Proposed mall in North Austin would include apartments
Developers are planning a regional open-air mall in North Austin, the biggest retail development in the city since Lakeline Mall opened in 1996.
Endeavor Real Estate Group plans to transform part of the former IBM Corp. campus known as the Domain into a 670,000-square-foot retail project that would include upscale fashion and specialty stores, restaurants and 300 to 600 apartments.
"This is not La Frontera. This is not the Arboretum," said Chris Ellis, a principal with Endeavor, stressing that the Domain would not be a big-box center or a traditional shopping mall.
The project will be modeled after outdoor malls in other cities, with landscaped walkways, plazas, outdoor cafes and shopping and entertainment venues, he said.
It would sit on 50 acres at the northwest end of a 265-acre tract that Endeavor owns with two other partners and which is bounded by Braker Lane on the south, MoPac Boulevard (Loop 1) on the west and Burnet Road on the east.
Ellis declined to name any retailers that his firm is courting. But area brokers say the location could be attractive to any retailer who wants to be in a location with proximity to major employers and a growing population of affluent households. Many of the stores in the Arboretum shopping area, southwest of the Domain, are among the highest-grossing outlets for their companies, retail brokers say.
Retail space has remained strong during the economic downturn, with 95 percent occupancy rates. National retailers continue to open stores in Austin, and brokers say companies scouting the area include Crate & Barrel, the home furnishings chain.
Ellis would not say whether his project would include a department store. But retail brokers said his wish list probably includes some of the stores that developer Chris Milam is trying to attract to his proposed mall in the Village of Bee Cave, such as Neiman Marcus and Macy's.
Endeavor has been giving City Council members a preview of the project, which might require additional water, sewer and other infrastructure work. The zoning is in place, but other city approvals may be required.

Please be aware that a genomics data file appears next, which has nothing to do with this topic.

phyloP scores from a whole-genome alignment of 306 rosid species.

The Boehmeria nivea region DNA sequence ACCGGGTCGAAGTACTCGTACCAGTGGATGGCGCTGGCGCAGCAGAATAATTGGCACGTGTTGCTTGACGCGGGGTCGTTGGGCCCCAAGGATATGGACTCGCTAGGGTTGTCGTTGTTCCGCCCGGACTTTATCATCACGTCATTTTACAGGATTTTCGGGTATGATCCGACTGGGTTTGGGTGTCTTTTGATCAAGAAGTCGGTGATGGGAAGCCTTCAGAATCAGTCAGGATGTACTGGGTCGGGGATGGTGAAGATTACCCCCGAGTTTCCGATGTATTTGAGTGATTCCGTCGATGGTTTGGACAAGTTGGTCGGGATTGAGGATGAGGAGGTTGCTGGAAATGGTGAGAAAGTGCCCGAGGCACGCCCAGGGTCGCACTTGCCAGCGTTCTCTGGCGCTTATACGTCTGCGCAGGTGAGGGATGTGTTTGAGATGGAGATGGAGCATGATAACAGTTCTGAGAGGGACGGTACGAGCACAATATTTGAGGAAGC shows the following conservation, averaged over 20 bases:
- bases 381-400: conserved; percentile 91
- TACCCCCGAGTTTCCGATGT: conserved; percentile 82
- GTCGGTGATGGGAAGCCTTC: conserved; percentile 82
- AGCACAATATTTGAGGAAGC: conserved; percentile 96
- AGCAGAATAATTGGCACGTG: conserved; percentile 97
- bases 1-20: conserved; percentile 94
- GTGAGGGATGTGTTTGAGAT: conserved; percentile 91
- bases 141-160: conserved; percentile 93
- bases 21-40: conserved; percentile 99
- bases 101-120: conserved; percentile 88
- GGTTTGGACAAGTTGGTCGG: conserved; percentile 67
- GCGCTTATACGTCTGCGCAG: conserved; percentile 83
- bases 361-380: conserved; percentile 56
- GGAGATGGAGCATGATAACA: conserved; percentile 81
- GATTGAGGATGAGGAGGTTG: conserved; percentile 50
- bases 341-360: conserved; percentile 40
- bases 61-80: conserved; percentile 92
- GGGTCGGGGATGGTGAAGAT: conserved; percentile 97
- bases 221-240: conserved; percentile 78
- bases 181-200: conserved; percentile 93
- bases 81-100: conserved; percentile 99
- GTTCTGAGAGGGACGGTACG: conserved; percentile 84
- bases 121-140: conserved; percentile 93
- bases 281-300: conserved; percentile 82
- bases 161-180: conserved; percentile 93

Council Member Betty Dunkerley said the project would generate sizable sales tax revenues for the city, which faces a $75 million budget shortfall and is searching for new revenue sources.
"It's an exciting concept," Dunkerley said. "I love the project. I think it would be wonderful for the city."
Dunkerley said the project is the type "that would bring enough economic impact to the area to merit consideration" for incentives. However, she said, Endeavor has not approached the city for such help. The city has provided other projects with incentives such as fee waivers and utility price breaks.
Endeavor plans to break ground early next year and open the project late in the year or in 2005.
But the project faces significant hurdles, such as nailing down financing and tenants in a weak economy.
Ellis said he's confident he can find retail tenants for a project designed to draw customers from a region with 1.6 million people. Nearly 20,000 people work within walking distance of the site, which is surrounded by the University of Texas J.J. Pickle Research Campus and large employers such as National Instruments, Tivoli and IBM. More than 167,700 people work within five miles, Ellis said.
But he cautioned that there is still "significant work to be done to pull this project together -- almost as if we're on our own one yard line with 99 yards to go."
Endeavor's project undoubtedly will be closely watched by Simon Property Group, the dominant retail developer in Central Texas. Two years ago, Simon and the Rouse Co. were targeting the site for possible projects. Rouse had the land under contract, but interest died with the dot-com bust.
Simon owns all three regional malls and plans to build two more, one in Buda and one in Round Rock, in the next few years. Simon has made clear it has no intention of ceding any part of Central Texas to rivals, and as the world's biggest mall developer, it has the clout to protect its turf.
Endeavor and its partners bought the 265 acres from IBM in 1999, with original plans to develop an office park there. The Domain name was chosen to reflect Austin's standing as a high-tech center.
Endeavor is buying the 50 acres from its partners and will remain a co-owner of the rest of the land, which includes 2.1 million square feet of office space in several buildings. Of that, 1.35 million square feet are leased, mostly to IBM.
The site would have three entrances from the MoPac frontage road and access from Burnet and Braker. More than 100,000 cars a day travel on MoPac by the site.
No estimates are available yet on how much additional traffic would be created, but developers said a project with shops and apartments will generate fewer cars than an office development alone.
PUBLICATION: Austin American-Statesman (TX) SECTION: Business